The Middle East conflict, which has been raging for a century and seems to have no end in sight, is not over territory or other assets, but is historically anchored in the Islamic tradition, which has become the preponderant faith of the Arabs.
Being a qualitative factor of an either-or import from the Muslim point of view, which is today best expressed by Iran, the Muslim Brothers, Hamas, Hezbollah, and other radical Muslim movements, it is not given to negotiation and compromise, as any other political conflict, but is governed by absolutes and one-sided perspectives.
Arab nationalism, Islam, and Zionism are the main political and religious movements taking center stage in this conflict.
The intractable nature of the conflict has so far defied all negotiations, agreements, and peace treaties. All the proposed “peaceful” settlements have thus far remained brittle, while the fundamental issues of stereotyping, suspicion, hatred, and condescendence have remained in place, unshaken.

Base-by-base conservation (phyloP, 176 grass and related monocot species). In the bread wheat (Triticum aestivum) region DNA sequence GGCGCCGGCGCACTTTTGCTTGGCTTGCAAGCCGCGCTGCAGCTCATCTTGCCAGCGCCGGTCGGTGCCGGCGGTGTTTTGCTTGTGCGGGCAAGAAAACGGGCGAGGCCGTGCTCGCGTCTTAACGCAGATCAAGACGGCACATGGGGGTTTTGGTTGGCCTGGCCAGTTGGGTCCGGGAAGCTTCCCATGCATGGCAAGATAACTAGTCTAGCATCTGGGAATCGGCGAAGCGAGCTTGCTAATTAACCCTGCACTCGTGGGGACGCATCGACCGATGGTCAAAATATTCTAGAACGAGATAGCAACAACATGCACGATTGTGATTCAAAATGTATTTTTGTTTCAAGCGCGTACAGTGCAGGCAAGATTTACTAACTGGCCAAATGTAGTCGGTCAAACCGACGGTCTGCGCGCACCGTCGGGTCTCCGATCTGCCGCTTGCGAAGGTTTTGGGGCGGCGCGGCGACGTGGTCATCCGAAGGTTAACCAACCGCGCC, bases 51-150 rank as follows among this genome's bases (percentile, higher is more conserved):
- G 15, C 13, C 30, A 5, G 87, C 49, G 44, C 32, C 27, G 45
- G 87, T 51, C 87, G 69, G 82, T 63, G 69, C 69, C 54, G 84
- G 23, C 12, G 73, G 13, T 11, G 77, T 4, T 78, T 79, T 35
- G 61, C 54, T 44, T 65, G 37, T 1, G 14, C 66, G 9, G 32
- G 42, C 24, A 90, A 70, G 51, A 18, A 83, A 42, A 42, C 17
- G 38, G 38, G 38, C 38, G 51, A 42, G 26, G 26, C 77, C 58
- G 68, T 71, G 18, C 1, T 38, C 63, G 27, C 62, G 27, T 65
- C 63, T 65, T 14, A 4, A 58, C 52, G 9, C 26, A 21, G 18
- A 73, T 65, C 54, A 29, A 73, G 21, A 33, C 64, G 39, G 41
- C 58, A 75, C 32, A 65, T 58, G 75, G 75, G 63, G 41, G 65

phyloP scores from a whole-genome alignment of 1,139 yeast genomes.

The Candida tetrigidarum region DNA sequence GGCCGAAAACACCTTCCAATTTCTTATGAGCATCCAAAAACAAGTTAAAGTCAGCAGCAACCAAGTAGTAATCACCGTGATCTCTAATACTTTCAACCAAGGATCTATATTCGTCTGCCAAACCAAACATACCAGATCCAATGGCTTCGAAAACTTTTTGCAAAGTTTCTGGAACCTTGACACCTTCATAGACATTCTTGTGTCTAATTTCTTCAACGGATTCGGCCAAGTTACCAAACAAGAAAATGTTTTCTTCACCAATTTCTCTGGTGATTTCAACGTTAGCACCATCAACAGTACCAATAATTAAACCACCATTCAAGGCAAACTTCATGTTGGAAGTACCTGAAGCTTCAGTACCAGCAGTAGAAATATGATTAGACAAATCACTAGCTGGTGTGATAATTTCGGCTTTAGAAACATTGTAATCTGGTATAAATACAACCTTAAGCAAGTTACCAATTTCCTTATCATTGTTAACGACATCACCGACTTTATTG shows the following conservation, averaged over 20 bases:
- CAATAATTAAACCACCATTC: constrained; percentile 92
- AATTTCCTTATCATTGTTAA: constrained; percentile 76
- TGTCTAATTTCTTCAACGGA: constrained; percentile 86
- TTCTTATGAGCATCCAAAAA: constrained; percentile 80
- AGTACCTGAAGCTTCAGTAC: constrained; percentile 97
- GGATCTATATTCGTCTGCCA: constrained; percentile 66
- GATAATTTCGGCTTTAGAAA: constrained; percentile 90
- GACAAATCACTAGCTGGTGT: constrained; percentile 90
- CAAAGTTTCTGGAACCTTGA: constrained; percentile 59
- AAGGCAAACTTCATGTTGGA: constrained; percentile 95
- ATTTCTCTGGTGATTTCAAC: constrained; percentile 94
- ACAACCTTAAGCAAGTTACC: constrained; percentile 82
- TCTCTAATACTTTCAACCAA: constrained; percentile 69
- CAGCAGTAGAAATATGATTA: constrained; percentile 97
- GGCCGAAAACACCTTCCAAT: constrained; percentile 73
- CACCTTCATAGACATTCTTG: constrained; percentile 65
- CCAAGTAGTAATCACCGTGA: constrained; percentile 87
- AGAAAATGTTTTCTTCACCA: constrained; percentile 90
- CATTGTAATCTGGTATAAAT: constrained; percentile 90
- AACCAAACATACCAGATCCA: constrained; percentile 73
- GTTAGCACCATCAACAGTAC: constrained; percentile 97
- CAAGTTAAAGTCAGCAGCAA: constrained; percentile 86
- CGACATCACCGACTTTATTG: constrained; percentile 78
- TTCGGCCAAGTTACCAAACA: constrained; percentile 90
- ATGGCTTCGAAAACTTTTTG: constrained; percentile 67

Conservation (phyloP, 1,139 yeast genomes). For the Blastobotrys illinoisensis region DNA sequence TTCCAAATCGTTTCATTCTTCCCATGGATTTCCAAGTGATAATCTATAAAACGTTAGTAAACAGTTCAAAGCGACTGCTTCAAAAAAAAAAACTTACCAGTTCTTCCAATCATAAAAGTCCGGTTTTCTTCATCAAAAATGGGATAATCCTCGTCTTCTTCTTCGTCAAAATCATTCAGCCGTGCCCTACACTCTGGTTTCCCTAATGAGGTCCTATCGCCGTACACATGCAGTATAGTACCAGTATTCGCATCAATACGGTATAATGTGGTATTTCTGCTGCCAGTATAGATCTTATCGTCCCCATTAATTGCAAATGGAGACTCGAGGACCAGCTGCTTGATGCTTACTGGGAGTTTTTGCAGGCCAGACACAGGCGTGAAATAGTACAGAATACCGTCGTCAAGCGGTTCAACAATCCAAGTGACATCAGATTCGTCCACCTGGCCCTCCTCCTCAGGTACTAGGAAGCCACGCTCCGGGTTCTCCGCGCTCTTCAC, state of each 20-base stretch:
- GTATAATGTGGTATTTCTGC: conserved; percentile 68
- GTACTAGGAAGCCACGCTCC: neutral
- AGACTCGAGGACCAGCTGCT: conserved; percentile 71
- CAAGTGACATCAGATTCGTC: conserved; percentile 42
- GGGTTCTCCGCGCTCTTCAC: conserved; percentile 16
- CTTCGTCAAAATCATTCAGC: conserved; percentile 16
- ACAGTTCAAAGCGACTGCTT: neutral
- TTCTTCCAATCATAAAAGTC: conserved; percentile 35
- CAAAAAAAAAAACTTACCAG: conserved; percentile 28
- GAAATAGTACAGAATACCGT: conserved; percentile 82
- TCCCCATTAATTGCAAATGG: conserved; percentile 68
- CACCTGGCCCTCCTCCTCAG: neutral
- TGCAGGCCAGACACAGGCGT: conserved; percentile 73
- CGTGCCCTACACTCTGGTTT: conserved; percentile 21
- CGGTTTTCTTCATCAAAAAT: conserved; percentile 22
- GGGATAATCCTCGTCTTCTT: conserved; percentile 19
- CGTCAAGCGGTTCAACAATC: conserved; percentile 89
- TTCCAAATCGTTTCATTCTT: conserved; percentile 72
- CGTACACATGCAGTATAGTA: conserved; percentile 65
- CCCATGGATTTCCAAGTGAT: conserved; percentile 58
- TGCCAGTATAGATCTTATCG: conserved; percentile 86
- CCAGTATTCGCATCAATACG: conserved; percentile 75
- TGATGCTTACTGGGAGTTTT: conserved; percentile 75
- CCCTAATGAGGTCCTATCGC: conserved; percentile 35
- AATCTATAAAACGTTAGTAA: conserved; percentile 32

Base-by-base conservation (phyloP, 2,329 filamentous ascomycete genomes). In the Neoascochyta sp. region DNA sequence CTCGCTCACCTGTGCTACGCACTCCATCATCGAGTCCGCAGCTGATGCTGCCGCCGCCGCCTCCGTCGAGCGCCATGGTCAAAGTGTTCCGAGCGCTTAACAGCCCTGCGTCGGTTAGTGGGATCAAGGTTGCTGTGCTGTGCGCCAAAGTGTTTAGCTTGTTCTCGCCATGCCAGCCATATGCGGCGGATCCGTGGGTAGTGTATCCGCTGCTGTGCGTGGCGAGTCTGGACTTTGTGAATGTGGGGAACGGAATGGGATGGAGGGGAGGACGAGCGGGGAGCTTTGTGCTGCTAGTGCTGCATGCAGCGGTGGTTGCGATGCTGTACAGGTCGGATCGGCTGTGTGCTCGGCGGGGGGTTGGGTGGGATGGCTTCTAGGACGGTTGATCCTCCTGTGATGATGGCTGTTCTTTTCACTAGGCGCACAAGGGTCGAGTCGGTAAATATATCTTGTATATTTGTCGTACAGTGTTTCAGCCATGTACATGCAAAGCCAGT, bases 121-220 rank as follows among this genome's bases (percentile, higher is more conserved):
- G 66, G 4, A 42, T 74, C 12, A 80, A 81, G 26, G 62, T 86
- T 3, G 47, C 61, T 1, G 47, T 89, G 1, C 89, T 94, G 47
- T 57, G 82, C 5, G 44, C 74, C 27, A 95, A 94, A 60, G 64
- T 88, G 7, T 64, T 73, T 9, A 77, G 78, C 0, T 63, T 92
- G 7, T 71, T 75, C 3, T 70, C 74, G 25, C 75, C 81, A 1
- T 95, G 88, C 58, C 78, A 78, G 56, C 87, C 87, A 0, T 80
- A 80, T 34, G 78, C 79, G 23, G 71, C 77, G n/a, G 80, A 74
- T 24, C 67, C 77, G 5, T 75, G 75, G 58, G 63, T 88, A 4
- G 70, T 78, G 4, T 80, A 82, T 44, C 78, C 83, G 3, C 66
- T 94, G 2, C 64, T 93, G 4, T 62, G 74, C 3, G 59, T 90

This book confronts two contradictory ideologies and attempts to bridge them over.
Born in Fes, Morocco, Raphael Israeli has taught Islamic, Chinese, and Middle Eastern history at Hebrew University in Jerusalem. A graduate of Hebrew University in history and Arabic literature, he earned a Ph.D. in Chinese and Islamic history from the University of California, Berkeley in 1974. Now retired, he has been a Fellow of the Harry Truman Research Institute at Hebrew University and the Jerusalem Center since the 1970s. Professor Israeli is the author of over 50 research books, a dozen edited books, and 100 scholarly articles about Islam.